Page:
Other non-current assets
3,418


4,279

Total long-term assets
1,311,381


1,282,959

Total assets
$
1,432,473


$
1,410,742

Liabilities
 
 
 
Accounts payable
46,887


57,051

Accrued liabilities
41,508


48,912

Accrued interest
8,723


2,704

Deferred revenue and customer deposits
48,676


45,182

Current portion of long-term debt
1,884


1,881

Total current liabilities
147,678


155,730

Long-term debt
662,199


624,865

Deferred tax liabilities
119,209


120,865

Deferred revenue and customer deposits
6,038


5,377

Other non-current liabilities
19,250


19,355

Long-term liabilities
806,696


770,462

Total liabilities
954,374


926,192

Commitments and contingencies (see Note 13)





Class A common stock: $0.0001 par, 400,000,000 shares authorized at March 31, 2018 and December 31, 2017; 84,644,774 shares issued and outstanding at both March 31, 2018 and December 31, 2017
8


8

Class B common stock: $0.0001 par, 100,000,000 shares authorized at March 31, 2018 and December 31, 2017; 8,024,419 shares issued and outstanding at both March 31, 2018 and December 31, 2017
1


1

Additional paid-in-capital
2,122,047


2,121,926

Accumulated other comprehensive loss
(51,798
)

(49,497
)
Accumulated deficit
(1,640,466
)

(1,636,819
)
Total shareholders' equity
429,792


435,619

Non-controlling interest
48,307


48,931

Total equity
478,099


484,550

Total liabilities and equity
$
1,432,473


$
1,410,742

See the accompanying notes which are an integral part of these condensed consolidated financial statements.

3


WillScot Corporation
Condensed Consolidated Statements of Operations
(Unaudited)

Three Months Ended March 31,
(in thousands, except share data)
2018
 
2017
Revenues:
 
 
 
Leasing and services revenue:
 
 
 
Modular leasing
$
97,262


$
68,987

Modular delivery and installation
26,250


19,004

Sales:
 
 
 
New units
7,428


5,486

Rental units
3,811


5,844

Total revenues
134,751


99,321

Costs:
 
 
 
Costs of leasing and services:





Modular leasing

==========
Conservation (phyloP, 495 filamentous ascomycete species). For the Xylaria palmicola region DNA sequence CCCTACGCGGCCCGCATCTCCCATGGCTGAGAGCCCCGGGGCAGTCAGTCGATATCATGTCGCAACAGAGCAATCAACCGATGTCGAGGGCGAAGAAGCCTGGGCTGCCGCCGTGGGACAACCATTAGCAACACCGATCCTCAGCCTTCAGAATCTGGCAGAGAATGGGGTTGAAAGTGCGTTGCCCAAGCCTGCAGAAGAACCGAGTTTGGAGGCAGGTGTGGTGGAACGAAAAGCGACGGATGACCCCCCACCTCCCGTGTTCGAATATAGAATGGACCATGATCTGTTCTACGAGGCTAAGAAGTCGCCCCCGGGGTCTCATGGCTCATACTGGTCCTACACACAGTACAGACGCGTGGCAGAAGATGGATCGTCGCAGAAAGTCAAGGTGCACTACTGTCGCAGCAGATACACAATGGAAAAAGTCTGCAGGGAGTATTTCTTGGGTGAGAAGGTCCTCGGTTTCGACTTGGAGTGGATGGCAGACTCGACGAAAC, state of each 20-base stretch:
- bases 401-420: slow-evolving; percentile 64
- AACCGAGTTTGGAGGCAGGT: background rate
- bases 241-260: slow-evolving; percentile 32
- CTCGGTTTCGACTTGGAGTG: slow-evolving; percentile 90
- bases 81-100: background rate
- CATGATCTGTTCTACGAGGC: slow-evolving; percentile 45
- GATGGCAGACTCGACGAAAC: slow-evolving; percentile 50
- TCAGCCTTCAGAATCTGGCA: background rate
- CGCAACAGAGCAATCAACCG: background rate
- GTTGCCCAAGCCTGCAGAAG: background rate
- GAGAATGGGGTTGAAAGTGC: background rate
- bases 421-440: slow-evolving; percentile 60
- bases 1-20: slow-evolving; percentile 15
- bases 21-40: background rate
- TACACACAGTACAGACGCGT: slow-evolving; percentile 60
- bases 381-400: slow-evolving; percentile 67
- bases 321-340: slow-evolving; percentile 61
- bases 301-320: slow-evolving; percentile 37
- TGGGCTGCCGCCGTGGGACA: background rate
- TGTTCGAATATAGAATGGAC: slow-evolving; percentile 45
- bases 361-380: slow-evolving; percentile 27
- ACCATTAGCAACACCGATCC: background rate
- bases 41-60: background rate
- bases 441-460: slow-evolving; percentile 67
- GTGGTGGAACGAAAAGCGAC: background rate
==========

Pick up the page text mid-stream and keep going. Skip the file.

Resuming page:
27,162


19,102

Modular delivery and installation
25,521


18,133

Costs of sales:
 
 
 
New units
4,987


3,720

Rental units
2,315


3,708

Depreciation of rental equipment
23,845


16,720

Gross Profit
50,921


37,938

Expenses:
 
 
 
Selling, general and administrative
45,214


32,761

Other depreciation and amortization
2,436


1,941

Restructuring costs
628


284

Currency losses (gains), net
1,024


(2,002
)
Other (income) expense, net
(2,845
)

130

Operating income
4,464


4,824

Interest expense
11,719


24,661

Interest income


(2,584
)
Loss from continuing operations before income tax
(7,255
)

(17,253
)
Income tax benefit
(420
)

(4,869
)
Loss from continuing operations
(6,835
)

(12,384
)
Income from discontinued operations, net of tax


2,205

Net loss
(6,835
)

(10,179
)
Net loss attributable to non-controlling interest, net of tax
(648
)


Total loss attributable to WSC
$
(6,187
)

$
(10,179
)






Net (loss) income per share attributable to WSC – basic and diluted





Continuing operations
$
(0.08
)

$
(0.85
)
Discontinued operations
$


$
0.15

Net loss per share
$
(0.08
)

$
(0.70
)
Weighted average shares





Basic and diluted
77,189,774


14,545,833

Cash dividends declared per share



See the accompanying notes which are an integral part of these condensed consolidated financial statements.

4


WillScot Corporation
Condensed Consolidated Statements of Comprehensive Loss
(Unaudited)
 
Three Months Ended March 31,
(in thousands)
2018
 
2017
Net loss
$
(6,835
)
 
$
(10,179
)
Other comprehensive income:


 


Foreign currency translation adjustment, net of income tax expense of $148 and $156 for the three months ended March 31, 2018 and 2017, respectively